Eri1−/− mice on the C57BL/6 inbred strain background were born at the expected Mendelian frequency, but less than 10% of these animals survived to weaning age (Supplementary Table 1 online). Most Eri1−/− mice died during the first 2 d post partum (Fig. 1a), but standard anatomical and histological analyses of newborn mice did not reveal the cause of neonatal mortality (data not shown). Eri1 was ubiquitously expressed, and it was represented highly in total tissue proteins extracted from the spleen, thymus and testis (Fig. 1b).
The birth weight of Eri1−/− mice was reduced in comparison with wild-type and heterozygous littermates (Fig. 1c and Supplementary Fig. 1e). Reduced body size was observed as early as embryonic day 15.5 and remained significant in surviving adult mice (Fig. 1c). Neonatal lethality, but not reduced body size, was partially rescued by breeding Eri1−/− mice on outbred strain backgrounds (Supplementary Table 1 and data not shown). Growth defects were also observed for cells cultured in vitro. Using automated microscopy to measure the doubling time of primary MEFs during passages 6 to 9, we found that Eri1-deficient cells grew significantly more slowly (P-value = 0.006) than cells from their wild-type and heterozygous littermates (Fig. 1d).
Eri1-interacting proteins were identified by tandem-affinity purification (TAP). Silver staining revealed a pattern of abundant low molecular weight proteins similar to the characteristic protein components of ribosome preparations (Fig. 2a). Complexes purified from nuclear and cytoplasmic extracts of HeLa cells expressing N- or C-terminally epitope-tagged Eri1 seemed similar in composition (Supplementary Fig. 2a online). Liquid chromatography and tandem MS (LC/MS/MS) on a pool of these TAP eluates confirmed the presence of Eri1 and many ribosomal proteins (Supplementary Table 2 online). Ribosomal proteins were not enriched in TAP eluates from untransduced HeLa lysates (Fig. 2a and data not shown).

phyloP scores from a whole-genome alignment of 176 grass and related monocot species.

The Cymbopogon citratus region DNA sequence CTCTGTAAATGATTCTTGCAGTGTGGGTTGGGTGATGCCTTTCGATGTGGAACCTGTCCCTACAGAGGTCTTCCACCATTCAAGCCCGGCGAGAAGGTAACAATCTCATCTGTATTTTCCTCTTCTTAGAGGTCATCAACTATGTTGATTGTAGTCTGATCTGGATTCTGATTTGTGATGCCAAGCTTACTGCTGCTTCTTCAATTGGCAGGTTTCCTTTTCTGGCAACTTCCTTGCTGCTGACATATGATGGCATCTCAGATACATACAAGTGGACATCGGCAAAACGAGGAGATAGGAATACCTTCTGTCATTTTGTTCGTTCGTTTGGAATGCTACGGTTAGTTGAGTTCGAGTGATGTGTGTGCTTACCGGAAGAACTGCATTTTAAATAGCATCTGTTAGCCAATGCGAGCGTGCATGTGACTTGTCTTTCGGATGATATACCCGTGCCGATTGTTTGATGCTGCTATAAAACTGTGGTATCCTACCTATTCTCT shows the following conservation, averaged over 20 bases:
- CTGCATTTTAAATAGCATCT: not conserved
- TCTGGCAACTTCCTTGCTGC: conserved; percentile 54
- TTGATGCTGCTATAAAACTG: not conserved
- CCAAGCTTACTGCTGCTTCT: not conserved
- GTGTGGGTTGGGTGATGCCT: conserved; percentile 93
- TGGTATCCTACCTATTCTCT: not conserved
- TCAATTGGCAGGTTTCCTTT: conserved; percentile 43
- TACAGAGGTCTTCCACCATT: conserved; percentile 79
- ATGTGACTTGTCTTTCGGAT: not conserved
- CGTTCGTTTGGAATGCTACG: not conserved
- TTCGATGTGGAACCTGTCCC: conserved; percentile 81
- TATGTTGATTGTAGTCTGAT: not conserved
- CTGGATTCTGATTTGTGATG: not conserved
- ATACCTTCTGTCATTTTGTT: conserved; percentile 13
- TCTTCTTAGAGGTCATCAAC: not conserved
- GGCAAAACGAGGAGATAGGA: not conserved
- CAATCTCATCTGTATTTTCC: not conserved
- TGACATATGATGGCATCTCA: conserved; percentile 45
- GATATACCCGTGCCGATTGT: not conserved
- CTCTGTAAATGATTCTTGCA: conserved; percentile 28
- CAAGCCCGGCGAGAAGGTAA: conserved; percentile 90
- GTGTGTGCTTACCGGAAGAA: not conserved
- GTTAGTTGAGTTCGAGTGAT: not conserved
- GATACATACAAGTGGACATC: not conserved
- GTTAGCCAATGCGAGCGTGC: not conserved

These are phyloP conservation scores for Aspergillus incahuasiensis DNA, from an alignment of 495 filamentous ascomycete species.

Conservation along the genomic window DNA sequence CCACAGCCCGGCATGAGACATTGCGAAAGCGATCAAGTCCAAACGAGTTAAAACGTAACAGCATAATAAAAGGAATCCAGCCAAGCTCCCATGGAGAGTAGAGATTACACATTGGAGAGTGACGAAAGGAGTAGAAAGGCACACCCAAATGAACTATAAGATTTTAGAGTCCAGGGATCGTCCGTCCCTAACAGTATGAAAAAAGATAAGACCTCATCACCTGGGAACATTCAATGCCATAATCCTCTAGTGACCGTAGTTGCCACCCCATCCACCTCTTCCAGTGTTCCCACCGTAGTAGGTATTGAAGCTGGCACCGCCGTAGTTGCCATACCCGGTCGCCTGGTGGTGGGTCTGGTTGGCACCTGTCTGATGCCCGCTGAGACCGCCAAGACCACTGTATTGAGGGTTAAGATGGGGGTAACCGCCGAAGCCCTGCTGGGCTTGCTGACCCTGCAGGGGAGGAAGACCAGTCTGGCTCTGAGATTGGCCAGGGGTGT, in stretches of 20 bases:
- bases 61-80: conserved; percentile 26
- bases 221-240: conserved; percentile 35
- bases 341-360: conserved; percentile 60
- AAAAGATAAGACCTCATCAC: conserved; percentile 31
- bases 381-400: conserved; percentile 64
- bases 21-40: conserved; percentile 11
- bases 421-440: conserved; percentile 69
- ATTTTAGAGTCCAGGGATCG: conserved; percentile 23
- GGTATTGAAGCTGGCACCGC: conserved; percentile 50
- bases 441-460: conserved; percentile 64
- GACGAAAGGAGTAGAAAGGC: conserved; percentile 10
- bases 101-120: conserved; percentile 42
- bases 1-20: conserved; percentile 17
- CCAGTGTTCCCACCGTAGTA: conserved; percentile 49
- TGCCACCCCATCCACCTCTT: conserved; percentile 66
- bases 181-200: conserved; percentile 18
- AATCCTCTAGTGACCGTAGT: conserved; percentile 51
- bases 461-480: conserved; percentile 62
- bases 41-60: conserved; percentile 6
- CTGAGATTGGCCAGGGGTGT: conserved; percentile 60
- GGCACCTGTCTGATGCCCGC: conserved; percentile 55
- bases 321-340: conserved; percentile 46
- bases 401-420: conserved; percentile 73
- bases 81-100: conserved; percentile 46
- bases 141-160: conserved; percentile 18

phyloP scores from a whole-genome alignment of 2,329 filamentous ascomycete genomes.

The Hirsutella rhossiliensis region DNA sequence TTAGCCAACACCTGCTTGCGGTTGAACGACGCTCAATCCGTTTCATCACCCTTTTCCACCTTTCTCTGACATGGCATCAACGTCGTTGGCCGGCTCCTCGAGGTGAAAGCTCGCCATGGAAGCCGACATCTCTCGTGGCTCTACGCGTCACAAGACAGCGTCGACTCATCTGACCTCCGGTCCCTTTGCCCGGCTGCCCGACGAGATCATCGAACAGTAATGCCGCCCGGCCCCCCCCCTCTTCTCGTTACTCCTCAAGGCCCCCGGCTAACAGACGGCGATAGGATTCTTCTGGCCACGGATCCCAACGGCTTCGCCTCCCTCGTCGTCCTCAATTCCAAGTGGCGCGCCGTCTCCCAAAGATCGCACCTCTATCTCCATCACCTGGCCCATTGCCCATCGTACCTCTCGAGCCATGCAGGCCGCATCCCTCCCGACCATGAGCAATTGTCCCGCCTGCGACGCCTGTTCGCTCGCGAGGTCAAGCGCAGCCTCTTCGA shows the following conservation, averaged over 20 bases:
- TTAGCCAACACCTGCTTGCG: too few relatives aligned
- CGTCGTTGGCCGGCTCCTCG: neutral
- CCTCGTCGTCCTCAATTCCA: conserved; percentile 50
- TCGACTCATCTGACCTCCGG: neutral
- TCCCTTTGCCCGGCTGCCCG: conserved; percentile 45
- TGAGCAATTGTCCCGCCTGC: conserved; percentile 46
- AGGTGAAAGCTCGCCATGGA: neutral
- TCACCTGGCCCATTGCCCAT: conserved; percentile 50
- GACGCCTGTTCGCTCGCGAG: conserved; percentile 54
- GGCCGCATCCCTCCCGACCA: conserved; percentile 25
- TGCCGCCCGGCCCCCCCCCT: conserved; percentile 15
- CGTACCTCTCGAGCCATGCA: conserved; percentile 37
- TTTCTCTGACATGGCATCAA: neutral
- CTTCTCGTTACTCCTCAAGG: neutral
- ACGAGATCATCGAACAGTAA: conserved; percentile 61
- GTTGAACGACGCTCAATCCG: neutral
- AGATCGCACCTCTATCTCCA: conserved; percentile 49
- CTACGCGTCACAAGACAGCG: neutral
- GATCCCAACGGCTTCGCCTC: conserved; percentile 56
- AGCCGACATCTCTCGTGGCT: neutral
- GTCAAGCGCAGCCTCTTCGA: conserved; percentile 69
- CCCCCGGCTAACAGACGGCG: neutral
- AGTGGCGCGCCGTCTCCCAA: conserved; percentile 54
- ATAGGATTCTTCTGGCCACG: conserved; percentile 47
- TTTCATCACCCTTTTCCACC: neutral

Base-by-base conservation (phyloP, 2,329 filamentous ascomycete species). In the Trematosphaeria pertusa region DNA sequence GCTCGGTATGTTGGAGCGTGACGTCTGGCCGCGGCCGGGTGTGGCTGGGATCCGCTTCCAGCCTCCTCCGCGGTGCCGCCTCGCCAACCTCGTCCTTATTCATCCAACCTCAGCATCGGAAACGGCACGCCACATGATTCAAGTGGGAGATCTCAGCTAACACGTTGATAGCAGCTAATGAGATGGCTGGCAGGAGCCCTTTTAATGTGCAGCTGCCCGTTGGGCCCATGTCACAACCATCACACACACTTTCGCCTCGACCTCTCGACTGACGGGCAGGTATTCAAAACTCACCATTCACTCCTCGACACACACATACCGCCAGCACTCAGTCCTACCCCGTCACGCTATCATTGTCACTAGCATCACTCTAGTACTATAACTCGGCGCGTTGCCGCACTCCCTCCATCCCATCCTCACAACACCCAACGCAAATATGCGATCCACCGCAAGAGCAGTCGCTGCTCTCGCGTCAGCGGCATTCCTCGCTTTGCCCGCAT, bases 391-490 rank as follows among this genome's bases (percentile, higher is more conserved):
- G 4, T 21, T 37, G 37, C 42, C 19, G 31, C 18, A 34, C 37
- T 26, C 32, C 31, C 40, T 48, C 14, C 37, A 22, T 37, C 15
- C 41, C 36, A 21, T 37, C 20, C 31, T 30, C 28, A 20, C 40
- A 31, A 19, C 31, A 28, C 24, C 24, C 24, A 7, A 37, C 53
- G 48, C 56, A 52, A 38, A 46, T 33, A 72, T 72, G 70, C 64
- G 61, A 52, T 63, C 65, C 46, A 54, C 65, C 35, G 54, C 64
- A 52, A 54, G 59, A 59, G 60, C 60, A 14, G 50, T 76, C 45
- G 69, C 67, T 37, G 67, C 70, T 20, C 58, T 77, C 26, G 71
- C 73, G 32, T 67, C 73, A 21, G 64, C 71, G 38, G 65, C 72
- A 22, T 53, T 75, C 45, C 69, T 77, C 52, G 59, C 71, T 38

Endogenous Eri1 from NIH 3T3 cells and overexpressed Flag- and hemagglutinin-tagged Eri1 (Flag-HA–Eri1) from HeLa cells cofractionated with free 40S and 60S ribosomal subunits and assembled 80S ribosomes in sucrose gradients (Fig. 2b,c and data not shown). Eri1 was also present in polysome-containing fractions, although it was less abundant in faster-sedimenting complexes, suggesting some depletion of Eri1 from actively translating ribosomes (Fig. 2b). When ribosomes were dissociated into 40S and 60S subunits by lysing cells in the presence of EDTA, Eri1 cofractionated with both subunits in distinct peaks, indicating that Eri1 can bind to each subunit independently (Fig. 2c and Supplementary Fig. 2).
rRNA also co-immunoprecipitated with Eri1. TAP eluates contained all four major rRNA components (28S, 18S, 5.8S and 5S; Fig. 2d). Under more stringent lysis conditions, 5.8S but not 5S rRNA co-immunoprecipitated with endogenous Eri1 from MEF extracts (Supplementary Fig. 3 online), showing that the interaction between Eri1 and 5.8S rRNA is strong enough to remain intact despite the apparent dissociation of 5S rRNA from the ribosome. Alternatively, Eri1 may reassociate with free 5.8S rRNA in solution.
We confirmed the physical interaction of Eri1 with 5.8S rRNA in intact cells using the RNA immunoprecipitation (RIP) procedure. The RIP assay demonstrated that Eri1 and 5.8S rRNA were associated before cell lysis in MEFs (Fig. 2e) and HEK 293 cells that were transfected with GFP-Eri1 expression constructs (Fig. 2f).
On the basis of the finding that the 5.8S rRNA of C. elegans eri-1 mutants migrates more slowly in polyacrylamide gels10, we looked closely and observed a similar defect in Eri1−/− mouse tissues and cultured cells (Fig. 3a, Supplementary Fig. 4 online and data not shown). Northern blot analysis confirmed that the slow-migrating band was indeed 5.8S rRNA (Fig. 3b). This defect persisted in the outbred mouse background (Supplementary Fig. 4) but could be rescued by reconstituting Eri1-deficient MEFs with myc-tagged Eri1 by retroviral transduction (Fig. 3c,d). Our findings in mice together with the observations by Gabel and Ruvkun in C. elegans and S. pombe demonstrate an evolutionarily conserved requirement for Eri1 in 5.8S rRNA processing.